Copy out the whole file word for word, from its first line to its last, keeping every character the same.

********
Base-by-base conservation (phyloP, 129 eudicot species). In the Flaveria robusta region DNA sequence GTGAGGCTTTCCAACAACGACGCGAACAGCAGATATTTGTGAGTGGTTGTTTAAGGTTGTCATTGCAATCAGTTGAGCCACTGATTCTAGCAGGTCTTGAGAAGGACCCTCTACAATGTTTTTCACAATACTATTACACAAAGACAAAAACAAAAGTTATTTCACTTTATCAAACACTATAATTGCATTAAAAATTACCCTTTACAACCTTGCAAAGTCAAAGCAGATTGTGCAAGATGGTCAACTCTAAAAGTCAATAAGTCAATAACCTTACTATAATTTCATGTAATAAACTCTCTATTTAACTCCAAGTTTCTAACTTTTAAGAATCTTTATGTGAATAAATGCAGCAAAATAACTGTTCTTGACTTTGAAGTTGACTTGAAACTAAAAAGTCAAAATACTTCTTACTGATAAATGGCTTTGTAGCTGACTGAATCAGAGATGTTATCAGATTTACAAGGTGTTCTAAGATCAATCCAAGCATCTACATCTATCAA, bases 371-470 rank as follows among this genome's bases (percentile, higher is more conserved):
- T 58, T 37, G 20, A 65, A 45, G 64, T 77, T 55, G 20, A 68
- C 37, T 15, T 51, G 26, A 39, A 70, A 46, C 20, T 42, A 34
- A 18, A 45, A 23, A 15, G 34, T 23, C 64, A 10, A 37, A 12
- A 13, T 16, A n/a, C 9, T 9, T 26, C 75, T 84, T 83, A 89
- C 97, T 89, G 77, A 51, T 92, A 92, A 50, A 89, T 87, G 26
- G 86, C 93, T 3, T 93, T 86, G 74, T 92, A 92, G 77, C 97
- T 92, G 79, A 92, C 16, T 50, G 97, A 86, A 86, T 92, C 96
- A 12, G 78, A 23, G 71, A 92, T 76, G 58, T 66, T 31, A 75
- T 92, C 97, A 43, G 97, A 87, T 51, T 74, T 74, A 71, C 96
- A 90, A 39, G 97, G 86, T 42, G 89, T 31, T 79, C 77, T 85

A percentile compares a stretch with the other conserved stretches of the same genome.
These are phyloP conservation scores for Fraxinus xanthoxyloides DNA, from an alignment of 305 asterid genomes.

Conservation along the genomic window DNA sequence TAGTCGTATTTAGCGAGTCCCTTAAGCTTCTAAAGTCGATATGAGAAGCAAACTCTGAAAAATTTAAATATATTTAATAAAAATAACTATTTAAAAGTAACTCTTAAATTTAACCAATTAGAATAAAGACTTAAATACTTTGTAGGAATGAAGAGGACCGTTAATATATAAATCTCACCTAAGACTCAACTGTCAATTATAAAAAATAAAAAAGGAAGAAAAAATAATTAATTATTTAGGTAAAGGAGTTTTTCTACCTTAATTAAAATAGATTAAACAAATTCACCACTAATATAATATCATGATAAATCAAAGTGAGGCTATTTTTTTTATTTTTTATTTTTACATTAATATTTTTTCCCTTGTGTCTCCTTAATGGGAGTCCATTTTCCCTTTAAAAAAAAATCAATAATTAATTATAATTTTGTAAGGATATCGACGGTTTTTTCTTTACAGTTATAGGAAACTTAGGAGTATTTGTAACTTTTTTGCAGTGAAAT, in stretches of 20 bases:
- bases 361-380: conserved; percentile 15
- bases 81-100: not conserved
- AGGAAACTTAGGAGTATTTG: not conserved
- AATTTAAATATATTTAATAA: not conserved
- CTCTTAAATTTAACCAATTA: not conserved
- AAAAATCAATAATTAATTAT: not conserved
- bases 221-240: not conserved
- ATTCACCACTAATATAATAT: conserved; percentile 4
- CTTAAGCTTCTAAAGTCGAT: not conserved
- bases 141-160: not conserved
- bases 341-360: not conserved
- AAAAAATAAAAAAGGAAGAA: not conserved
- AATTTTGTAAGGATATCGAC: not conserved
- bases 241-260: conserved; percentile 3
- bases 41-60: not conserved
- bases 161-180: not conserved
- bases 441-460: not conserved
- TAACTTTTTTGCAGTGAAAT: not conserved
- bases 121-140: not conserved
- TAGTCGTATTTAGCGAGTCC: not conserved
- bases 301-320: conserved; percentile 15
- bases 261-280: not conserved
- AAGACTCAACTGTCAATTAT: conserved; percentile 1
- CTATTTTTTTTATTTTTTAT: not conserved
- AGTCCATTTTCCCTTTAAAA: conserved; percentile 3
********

Base-by-base conservation (phyloP, 129 eudicot species). In the Flaveria robusta region DNA sequence GTGAGGCTTTCCAACAACGACGCGAACAGCAGATATTTGTGAGTGGTTGTTTAAGGTTGTCATTGCAATCAGTTGAGCCACTGATTCTAGCAGGTCTTGAGAAGGACCCTCTACAATGTTTTTCACAATACTATTACACAAAGACAAAAACAAAAGTTATTTCACTTTATCAAACACTATAATTGCATTAAAAATTACCCTTTACAACCTTGCAAAGTCAAAGCAGATTGTGCAAGATGGTCAACTCTAAAAGTCAATAAGTCAATAACCTTACTATAATTTCATGTAATAAACTCTCTATTTAACTCCAAGTTTCTAACTTTTAAGAATCTTTATGTGAATAAATGCAGCAAAATAACTGTTCTTGACTTTGAAGTTGACTTGAAACTAAAAAGTCAAAATACTTCTTACTGATAAATGGCTTTGTAGCTGACTGAATCAGAGATGTTATCAGATTTACAAGGTGTTCTAAGATCAATCCAAGCATCTACATCTATCAA, bases 371-470 rank as follows among this genome's bases (percentile, higher is more conserved):
- T 58, T 37, G 20, A 65, A 45, G 64, T 77, T 55, G 20, A 68
- C 37, T 15, T 51, G 26, A 39, A 70, A 46, C 20, T 42, A 34
- A 18, A 45, A 23, A 15, G 34, T 23, C 64, A 10, A 37, A 12
- A 13, T 16, A n/a, C 9, T 9, T 26, C 75, T 84, T 83, A 89
- C 97, T 89, G 77, A 51, T 92, A 92, A 50, A 89, T 87, G 26
- G 86, C 93, T 3, T 93, T 86, G 74, T 92, A 92, G 77, C 97
- T 92, G 79, A 92, C 16, T 50, G 97, A 86, A 86, T 92, C 96
- A 12, G 78, A 23, G 71, A 92, T 76, G 58, T 66, T 31, A 75
- T 92, C 97, A 43, G 97, A 87, T 51, T 74, T 74, A 71, C 96
- A 90, A 39, G 97, G 86, T 42, G 89, T 31, T 79, C 77, T 85

A percentile compares a stretch with the other conserved stretches of the same genome.
These are phyloP conservation scores for Fraxinus xanthoxyloides DNA, from an alignment of 305 asterid genomes.

Conservation along the genomic window DNA sequence TAGTCGTATTTAGCGAGTCCCTTAAGCTTCTAAAGTCGATATGAGAAGCAAACTCTGAAAAATTTAAATATATTTAATAAAAATAACTATTTAAAAGTAACTCTTAAATTTAACCAATTAGAATAAAGACTTAAATACTTTGTAGGAATGAAGAGGACCGTTAATATATAAATCTCACCTAAGACTCAACTGTCAATTATAAAAAATAAAAAAGGAAGAAAAAATAATTAATTATTTAGGTAAAGGAGTTTTTCTACCTTAATTAAAATAGATTAAACAAATTCACCACTAATATAATATCATGATAAATCAAAGTGAGGCTATTTTTTTTATTTTTTATTTTTACATTAATATTTTTTCCCTTGTGTCTCCTTAATGGGAGTCCATTTTCCCTTTAAAAAAAAATCAATAATTAATTATAATTTTGTAAGGATATCGACGGTTTTTTCTTTACAGTTATAGGAAACTTAGGAGTATTTGTAACTTTTTTGCAGTGAAAT, in stretches of 20 bases:
- bases 361-380: conserved; percentile 15
- bases 81-100: not conserved
- AGGAAACTTAGGAGTATTTG: not conserved
- AATTTAAATATATTTAATAA: not conserved
- CTCTTAAATTTAACCAATTA: not conserved
- AAAAATCAATAATTAATTAT: not conserved
- bases 221-240: not conserved
- ATTCACCACTAATATAATAT: conserved; percentile 4
- CTTAAGCTTCTAAAGTCGAT: not conserved
- bases 141-160: not conserved
- bases 341-360: not conserved
- AAAAAATAAAAAAGGAAGAA: not conserved
- AATTTTGTAAGGATATCGAC: not conserved
- bases 241-260: conserved; percentile 3
- bases 41-60: not conserved
- bases 161-180: not conserved
- bases 441-460: not conserved
- TAACTTTTTTGCAGTGAAAT: not conserved
- bases 121-140: not conserved
- TAGTCGTATTTAGCGAGTCC: not conserved
- bases 301-320: conserved; percentile 15
- bases 261-280: not conserved
- AAGACTCAACTGTCAATTAT: conserved; percentile 1
- CTATTTTTTTTATTTTTTAT: not conserved
- AGTCCATTTTCCCTTTAAAA: conserved; percentile 3